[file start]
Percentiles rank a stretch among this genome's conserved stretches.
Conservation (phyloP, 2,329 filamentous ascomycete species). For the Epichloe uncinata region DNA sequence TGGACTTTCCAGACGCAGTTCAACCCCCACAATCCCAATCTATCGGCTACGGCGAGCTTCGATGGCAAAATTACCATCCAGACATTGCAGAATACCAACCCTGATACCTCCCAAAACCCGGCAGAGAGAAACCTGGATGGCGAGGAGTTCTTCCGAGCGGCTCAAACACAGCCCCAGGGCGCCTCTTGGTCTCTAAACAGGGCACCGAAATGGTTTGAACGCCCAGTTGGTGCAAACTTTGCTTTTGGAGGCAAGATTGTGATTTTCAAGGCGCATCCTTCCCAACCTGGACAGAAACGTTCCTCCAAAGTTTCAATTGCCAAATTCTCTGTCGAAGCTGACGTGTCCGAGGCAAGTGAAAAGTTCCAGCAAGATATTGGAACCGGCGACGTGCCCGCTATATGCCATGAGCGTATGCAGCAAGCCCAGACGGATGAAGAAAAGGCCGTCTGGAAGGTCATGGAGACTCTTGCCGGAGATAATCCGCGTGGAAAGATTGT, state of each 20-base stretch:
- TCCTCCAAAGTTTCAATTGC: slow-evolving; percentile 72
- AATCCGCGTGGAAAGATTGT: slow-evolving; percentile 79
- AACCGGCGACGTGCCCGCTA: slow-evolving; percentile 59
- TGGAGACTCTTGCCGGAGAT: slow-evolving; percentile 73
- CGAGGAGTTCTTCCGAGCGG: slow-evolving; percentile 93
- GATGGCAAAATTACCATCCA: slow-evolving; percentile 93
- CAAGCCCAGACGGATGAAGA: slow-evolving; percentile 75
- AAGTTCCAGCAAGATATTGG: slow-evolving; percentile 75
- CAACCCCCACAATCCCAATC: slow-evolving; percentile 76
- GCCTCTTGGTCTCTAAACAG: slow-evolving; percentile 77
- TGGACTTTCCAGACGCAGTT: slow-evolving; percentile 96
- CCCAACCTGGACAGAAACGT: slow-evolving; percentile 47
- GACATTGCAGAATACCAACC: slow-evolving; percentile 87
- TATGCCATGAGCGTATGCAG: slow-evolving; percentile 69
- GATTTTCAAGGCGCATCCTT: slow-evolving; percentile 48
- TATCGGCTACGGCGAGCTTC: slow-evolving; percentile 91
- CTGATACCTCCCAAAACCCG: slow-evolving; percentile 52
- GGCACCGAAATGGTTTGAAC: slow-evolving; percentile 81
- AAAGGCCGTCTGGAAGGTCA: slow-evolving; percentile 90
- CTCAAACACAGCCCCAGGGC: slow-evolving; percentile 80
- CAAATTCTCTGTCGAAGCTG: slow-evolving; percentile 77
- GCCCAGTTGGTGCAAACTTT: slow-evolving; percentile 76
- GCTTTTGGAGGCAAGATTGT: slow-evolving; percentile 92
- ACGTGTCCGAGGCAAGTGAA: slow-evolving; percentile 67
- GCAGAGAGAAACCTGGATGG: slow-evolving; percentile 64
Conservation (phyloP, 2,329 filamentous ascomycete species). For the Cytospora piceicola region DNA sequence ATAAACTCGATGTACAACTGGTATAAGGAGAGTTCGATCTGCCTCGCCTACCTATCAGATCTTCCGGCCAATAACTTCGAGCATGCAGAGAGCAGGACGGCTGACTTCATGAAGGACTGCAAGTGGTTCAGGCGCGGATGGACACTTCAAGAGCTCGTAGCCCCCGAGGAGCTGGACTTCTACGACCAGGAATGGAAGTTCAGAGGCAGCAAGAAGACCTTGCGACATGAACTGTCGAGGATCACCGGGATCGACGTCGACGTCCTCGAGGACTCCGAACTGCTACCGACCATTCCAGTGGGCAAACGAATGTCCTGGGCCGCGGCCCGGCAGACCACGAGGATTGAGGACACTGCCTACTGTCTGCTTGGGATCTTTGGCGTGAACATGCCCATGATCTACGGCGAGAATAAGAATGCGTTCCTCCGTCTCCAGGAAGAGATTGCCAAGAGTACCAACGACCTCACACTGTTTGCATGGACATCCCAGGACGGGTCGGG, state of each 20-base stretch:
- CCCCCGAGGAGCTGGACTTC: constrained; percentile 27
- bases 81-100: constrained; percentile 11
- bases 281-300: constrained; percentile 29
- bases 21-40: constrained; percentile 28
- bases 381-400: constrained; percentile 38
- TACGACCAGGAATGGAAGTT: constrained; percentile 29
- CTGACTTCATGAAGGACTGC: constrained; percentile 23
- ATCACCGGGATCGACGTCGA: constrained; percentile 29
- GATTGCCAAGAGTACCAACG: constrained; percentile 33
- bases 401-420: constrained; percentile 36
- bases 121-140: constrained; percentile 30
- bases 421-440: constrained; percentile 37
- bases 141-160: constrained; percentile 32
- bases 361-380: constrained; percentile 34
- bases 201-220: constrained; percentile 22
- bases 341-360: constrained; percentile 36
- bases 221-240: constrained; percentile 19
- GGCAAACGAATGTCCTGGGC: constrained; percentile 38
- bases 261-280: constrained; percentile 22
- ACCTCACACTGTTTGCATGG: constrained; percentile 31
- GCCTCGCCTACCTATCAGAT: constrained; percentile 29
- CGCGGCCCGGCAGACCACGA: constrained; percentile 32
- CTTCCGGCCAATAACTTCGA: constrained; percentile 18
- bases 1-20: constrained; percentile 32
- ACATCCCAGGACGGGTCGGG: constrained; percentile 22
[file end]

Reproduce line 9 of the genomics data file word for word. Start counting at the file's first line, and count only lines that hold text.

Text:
- CAAGCCCAGACGGATGAAGA: slow-evolving; percentile 75